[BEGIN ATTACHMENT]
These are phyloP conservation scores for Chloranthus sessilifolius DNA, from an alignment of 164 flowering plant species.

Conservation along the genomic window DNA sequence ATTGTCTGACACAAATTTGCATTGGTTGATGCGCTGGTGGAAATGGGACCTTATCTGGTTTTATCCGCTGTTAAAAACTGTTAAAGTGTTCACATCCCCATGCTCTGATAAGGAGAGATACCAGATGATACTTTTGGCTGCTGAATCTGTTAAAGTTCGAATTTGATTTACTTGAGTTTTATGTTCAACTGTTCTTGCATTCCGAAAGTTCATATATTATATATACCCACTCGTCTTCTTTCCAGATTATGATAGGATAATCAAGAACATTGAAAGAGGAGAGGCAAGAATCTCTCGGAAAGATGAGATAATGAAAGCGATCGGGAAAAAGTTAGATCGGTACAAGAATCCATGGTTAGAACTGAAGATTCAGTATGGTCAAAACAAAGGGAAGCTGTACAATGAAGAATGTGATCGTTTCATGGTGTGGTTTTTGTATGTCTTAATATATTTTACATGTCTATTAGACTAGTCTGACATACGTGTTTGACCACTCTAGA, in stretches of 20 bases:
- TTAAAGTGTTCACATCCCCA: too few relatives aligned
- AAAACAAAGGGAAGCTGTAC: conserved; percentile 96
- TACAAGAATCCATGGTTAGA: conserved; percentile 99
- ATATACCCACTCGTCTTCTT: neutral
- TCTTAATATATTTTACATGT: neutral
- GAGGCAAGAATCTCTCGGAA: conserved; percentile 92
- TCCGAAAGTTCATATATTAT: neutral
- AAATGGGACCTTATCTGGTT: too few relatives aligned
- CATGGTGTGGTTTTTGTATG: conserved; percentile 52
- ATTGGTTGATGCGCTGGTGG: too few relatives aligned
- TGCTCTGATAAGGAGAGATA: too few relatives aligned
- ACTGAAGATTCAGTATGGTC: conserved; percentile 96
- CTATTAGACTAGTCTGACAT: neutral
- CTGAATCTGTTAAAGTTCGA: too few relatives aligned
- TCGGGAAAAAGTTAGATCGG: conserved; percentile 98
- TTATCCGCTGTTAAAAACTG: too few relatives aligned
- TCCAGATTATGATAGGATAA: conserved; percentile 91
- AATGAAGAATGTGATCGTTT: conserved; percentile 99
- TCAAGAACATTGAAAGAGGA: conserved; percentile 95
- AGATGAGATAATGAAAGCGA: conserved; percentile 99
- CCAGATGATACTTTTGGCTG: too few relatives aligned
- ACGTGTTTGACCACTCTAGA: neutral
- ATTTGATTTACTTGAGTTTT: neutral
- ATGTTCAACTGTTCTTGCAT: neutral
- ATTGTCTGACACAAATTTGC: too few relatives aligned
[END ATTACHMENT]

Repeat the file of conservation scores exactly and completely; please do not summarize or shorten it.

These are phyloP conservation scores for Chloranthus sessilifolius DNA, from an alignment of 164 flowering plant species.

Conservation along the genomic window DNA sequence ATTGTCTGACACAAATTTGCATTGGTTGATGCGCTGGTGGAAATGGGACCTTATCTGGTTTTATCCGCTGTTAAAAACTGTTAAAGTGTTCACATCCCCATGCTCTGATAAGGAGAGATACCAGATGATACTTTTGGCTGCTGAATCTGTTAAAGTTCGAATTTGATTTACTTGAGTTTTATGTTCAACTGTTCTTGCATTCCGAAAGTTCATATATTATATATACCCACTCGTCTTCTTTCCAGATTATGATAGGATAATCAAGAACATTGAAAGAGGAGAGGCAAGAATCTCTCGGAAAGATGAGATAATGAAAGCGATCGGGAAAAAGTTAGATCGGTACAAGAATCCATGGTTAGAACTGAAGATTCAGTATGGTCAAAACAAAGGGAAGCTGTACAATGAAGAATGTGATCGTTTCATGGTGTGGTTTTTGTATGTCTTAATATATTTTACATGTCTATTAGACTAGTCTGACATACGTGTTTGACCACTCTAGA, in stretches of 20 bases:
- TTAAAGTGTTCACATCCCCA: too few relatives aligned
- AAAACAAAGGGAAGCTGTAC: conserved; percentile 96
- TACAAGAATCCATGGTTAGA: conserved; percentile 99
- ATATACCCACTCGTCTTCTT: neutral
- TCTTAATATATTTTACATGT: neutral
- GAGGCAAGAATCTCTCGGAA: conserved; percentile 92
- TCCGAAAGTTCATATATTAT: neutral
- AAATGGGACCTTATCTGGTT: too few relatives aligned
- CATGGTGTGGTTTTTGTATG: conserved; percentile 52
- ATTGGTTGATGCGCTGGTGG: too few relatives aligned
- TGCTCTGATAAGGAGAGATA: too few relatives aligned
- ACTGAAGATTCAGTATGGTC: conserved; percentile 96
- CTATTAGACTAGTCTGACAT: neutral
- CTGAATCTGTTAAAGTTCGA: too few relatives aligned
- TCGGGAAAAAGTTAGATCGG: conserved; percentile 98
- TTATCCGCTGTTAAAAACTG: too few relatives aligned
- TCCAGATTATGATAGGATAA: conserved; percentile 91
- AATGAAGAATGTGATCGTTT: conserved; percentile 99
- TCAAGAACATTGAAAGAGGA: conserved; percentile 95
- AGATGAGATAATGAAAGCGA: conserved; percentile 99
- CCAGATGATACTTTTGGCTG: too few relatives aligned
- ACGTGTTTGACCACTCTAGA: neutral
- ATTTGATTTACTTGAGTTTT: neutral
- ATGTTCAACTGTTCTTGCAT: neutral
- ATTGTCTGACACAAATTTGC: too few relatives aligned